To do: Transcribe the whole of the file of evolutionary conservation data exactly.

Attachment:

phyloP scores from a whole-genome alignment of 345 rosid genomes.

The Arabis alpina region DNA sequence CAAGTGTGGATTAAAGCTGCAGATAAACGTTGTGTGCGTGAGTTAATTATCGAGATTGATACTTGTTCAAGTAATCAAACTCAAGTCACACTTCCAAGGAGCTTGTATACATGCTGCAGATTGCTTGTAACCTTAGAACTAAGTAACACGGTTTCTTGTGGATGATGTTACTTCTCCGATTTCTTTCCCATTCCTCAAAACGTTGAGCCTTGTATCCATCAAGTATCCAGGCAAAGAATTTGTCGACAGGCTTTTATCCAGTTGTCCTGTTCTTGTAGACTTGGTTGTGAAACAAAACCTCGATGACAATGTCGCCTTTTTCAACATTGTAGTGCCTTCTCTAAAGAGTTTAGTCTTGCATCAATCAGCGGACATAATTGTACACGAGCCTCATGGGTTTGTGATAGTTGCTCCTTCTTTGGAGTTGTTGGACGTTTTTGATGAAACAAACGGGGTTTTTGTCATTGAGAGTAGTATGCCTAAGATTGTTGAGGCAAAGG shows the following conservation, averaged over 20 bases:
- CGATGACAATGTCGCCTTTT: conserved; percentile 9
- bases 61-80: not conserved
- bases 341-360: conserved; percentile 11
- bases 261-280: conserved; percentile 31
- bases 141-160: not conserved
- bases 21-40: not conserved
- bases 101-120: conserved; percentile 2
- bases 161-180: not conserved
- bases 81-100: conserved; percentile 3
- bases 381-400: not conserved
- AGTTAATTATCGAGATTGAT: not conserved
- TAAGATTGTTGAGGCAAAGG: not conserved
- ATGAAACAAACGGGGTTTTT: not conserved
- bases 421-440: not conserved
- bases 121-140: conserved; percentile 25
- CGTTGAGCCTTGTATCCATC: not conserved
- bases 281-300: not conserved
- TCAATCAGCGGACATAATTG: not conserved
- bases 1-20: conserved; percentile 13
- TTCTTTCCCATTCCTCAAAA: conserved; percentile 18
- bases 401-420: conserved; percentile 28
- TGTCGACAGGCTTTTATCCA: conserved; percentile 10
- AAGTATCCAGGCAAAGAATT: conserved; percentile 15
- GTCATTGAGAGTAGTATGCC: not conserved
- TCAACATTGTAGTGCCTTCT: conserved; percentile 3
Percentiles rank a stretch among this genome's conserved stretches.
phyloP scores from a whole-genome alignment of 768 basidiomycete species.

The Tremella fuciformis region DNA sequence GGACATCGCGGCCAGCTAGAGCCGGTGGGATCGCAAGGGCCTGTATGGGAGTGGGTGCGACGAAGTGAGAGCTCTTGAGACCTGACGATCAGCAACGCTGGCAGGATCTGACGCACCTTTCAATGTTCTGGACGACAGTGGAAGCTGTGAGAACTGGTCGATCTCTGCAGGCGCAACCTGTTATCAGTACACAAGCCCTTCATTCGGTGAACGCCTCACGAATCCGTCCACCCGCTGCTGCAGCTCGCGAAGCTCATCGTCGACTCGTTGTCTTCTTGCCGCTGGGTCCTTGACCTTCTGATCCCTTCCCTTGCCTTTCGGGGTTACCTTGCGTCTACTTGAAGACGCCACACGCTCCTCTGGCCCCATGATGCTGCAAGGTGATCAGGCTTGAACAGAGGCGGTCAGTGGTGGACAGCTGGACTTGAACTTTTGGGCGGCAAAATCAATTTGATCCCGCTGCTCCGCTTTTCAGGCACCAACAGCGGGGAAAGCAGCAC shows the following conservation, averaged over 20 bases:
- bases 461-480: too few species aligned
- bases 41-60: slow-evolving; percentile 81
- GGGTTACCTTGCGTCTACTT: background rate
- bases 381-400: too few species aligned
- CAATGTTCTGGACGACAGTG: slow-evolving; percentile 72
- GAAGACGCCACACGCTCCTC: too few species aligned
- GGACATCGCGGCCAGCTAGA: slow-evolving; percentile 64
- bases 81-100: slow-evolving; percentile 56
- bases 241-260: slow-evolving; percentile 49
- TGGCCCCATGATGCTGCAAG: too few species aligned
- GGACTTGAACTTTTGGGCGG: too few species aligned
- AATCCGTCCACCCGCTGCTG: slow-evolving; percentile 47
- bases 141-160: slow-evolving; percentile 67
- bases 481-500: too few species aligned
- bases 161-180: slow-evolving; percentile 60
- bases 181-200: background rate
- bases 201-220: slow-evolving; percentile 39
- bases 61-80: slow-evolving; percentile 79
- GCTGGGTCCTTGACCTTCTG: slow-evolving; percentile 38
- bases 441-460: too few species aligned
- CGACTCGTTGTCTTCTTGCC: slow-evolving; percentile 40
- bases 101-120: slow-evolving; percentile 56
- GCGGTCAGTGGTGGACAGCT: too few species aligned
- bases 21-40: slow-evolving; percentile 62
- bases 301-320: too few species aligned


phyloP scores from a whole-genome alignment of 345 rosid genomes.

The Arabis alpina region DNA sequence CAAGTGTGGATTAAAGCTGCAGATAAACGTTGTGTGCGTGAGTTAATTATCGAGATTGATACTTGTTCAAGTAATCAAACTCAAGTCACACTTCCAAGGAGCTTGTATACATGCTGCAGATTGCTTGTAACCTTAGAACTAAGTAACACGGTTTCTTGTGGATGATGTTACTTCTCCGATTTCTTTCCCATTCCTCAAAACGTTGAGCCTTGTATCCATCAAGTATCCAGGCAAAGAATTTGTCGACAGGCTTTTATCCAGTTGTCCTGTTCTTGTAGACTTGGTTGTGAAACAAAACCTCGATGACAATGTCGCCTTTTTCAACATTGTAGTGCCTTCTCTAAAGAGTTTAGTCTTGCATCAATCAGCGGACATAATTGTACACGAGCCTCATGGGTTTGTGATAGTTGCTCCTTCTTTGGAGTTGTTGGACGTTTTTGATGAAACAAACGGGGTTTTTGTCATTGAGAGTAGTATGCCTAAGATTGTTGAGGCAAAGG shows the following conservation, averaged over 20 bases:
- CGATGACAATGTCGCCTTTT: conserved; percentile 9
- bases 61-80: not conserved
- bases 341-360: conserved; percentile 11
- bases 261-280: conserved; percentile 31
- bases 141-160: not conserved
- bases 21-40: not conserved
- bases 101-120: conserved; percentile 2
- bases 161-180: not conserved
- bases 81-100: conserved; percentile 3
- bases 381-400: not conserved
- AGTTAATTATCGAGATTGAT: not conserved
- TAAGATTGTTGAGGCAAAGG: not conserved
- ATGAAACAAACGGGGTTTTT: not conserved
- bases 421-440: not conserved
- bases 121-140: conserved; percentile 25
- CGTTGAGCCTTGTATCCATC: not conserved
- bases 281-300: not conserved
- TCAATCAGCGGACATAATTG: not conserved
- bases 1-20: conserved; percentile 13
- TTCTTTCCCATTCCTCAAAA: conserved; percentile 18
- bases 401-420: conserved; percentile 28
- TGTCGACAGGCTTTTATCCA: conserved; percentile 10
- AAGTATCCAGGCAAAGAATT: conserved; percentile 15
- GTCATTGAGAGTAGTATGCC: not conserved
- TCAACATTGTAGTGCCTTCT: conserved; percentile 3
Percentiles rank a stretch among this genome's conserved stretches.
phyloP scores from a whole-genome alignment of 768 basidiomycete species.

The Tremella fuciformis region DNA sequence GGACATCGCGGCCAGCTAGAGCCGGTGGGATCGCAAGGGCCTGTATGGGAGTGGGTGCGACGAAGTGAGAGCTCTTGAGACCTGACGATCAGCAACGCTGGCAGGATCTGACGCACCTTTCAATGTTCTGGACGACAGTGGAAGCTGTGAGAACTGGTCGATCTCTGCAGGCGCAACCTGTTATCAGTACACAAGCCCTTCATTCGGTGAACGCCTCACGAATCCGTCCACCCGCTGCTGCAGCTCGCGAAGCTCATCGTCGACTCGTTGTCTTCTTGCCGCTGGGTCCTTGACCTTCTGATCCCTTCCCTTGCCTTTCGGGGTTACCTTGCGTCTACTTGAAGACGCCACACGCTCCTCTGGCCCCATGATGCTGCAAGGTGATCAGGCTTGAACAGAGGCGGTCAGTGGTGGACAGCTGGACTTGAACTTTTGGGCGGCAAAATCAATTTGATCCCGCTGCTCCGCTTTTCAGGCACCAACAGCGGGGAAAGCAGCAC shows the following conservation, averaged over 20 bases:
- bases 461-480: too few species aligned
- bases 41-60: slow-evolving; percentile 81
- GGGTTACCTTGCGTCTACTT: background rate
- bases 381-400: too few species aligned
- CAATGTTCTGGACGACAGTG: slow-evolving; percentile 72
- GAAGACGCCACACGCTCCTC: too few species aligned
- GGACATCGCGGCCAGCTAGA: slow-evolving; percentile 64
- bases 81-100: slow-evolving; percentile 56
- bases 241-260: slow-evolving; percentile 49
- TGGCCCCATGATGCTGCAAG: too few species aligned
- GGACTTGAACTTTTGGGCGG: too few species aligned
- AATCCGTCCACCCGCTGCTG: slow-evolving; percentile 47
- bases 141-160: slow-evolving; percentile 67
- bases 481-500: too few species aligned
- bases 161-180: slow-evolving; percentile 60
- bases 181-200: background rate
- bases 201-220: slow-evolving; percentile 39
- bases 61-80: slow-evolving; percentile 79
- GCTGGGTCCTTGACCTTCTG: slow-evolving; percentile 38
- bases 441-460: too few species aligned
- CGACTCGTTGTCTTCTTGCC: slow-evolving; percentile 40
- bases 101-120: slow-evolving; percentile 56
- GCGGTCAGTGGTGGACAGCT: too few species aligned
- bases 21-40: slow-evolving; percentile 62
- bases 301-320: too few species aligned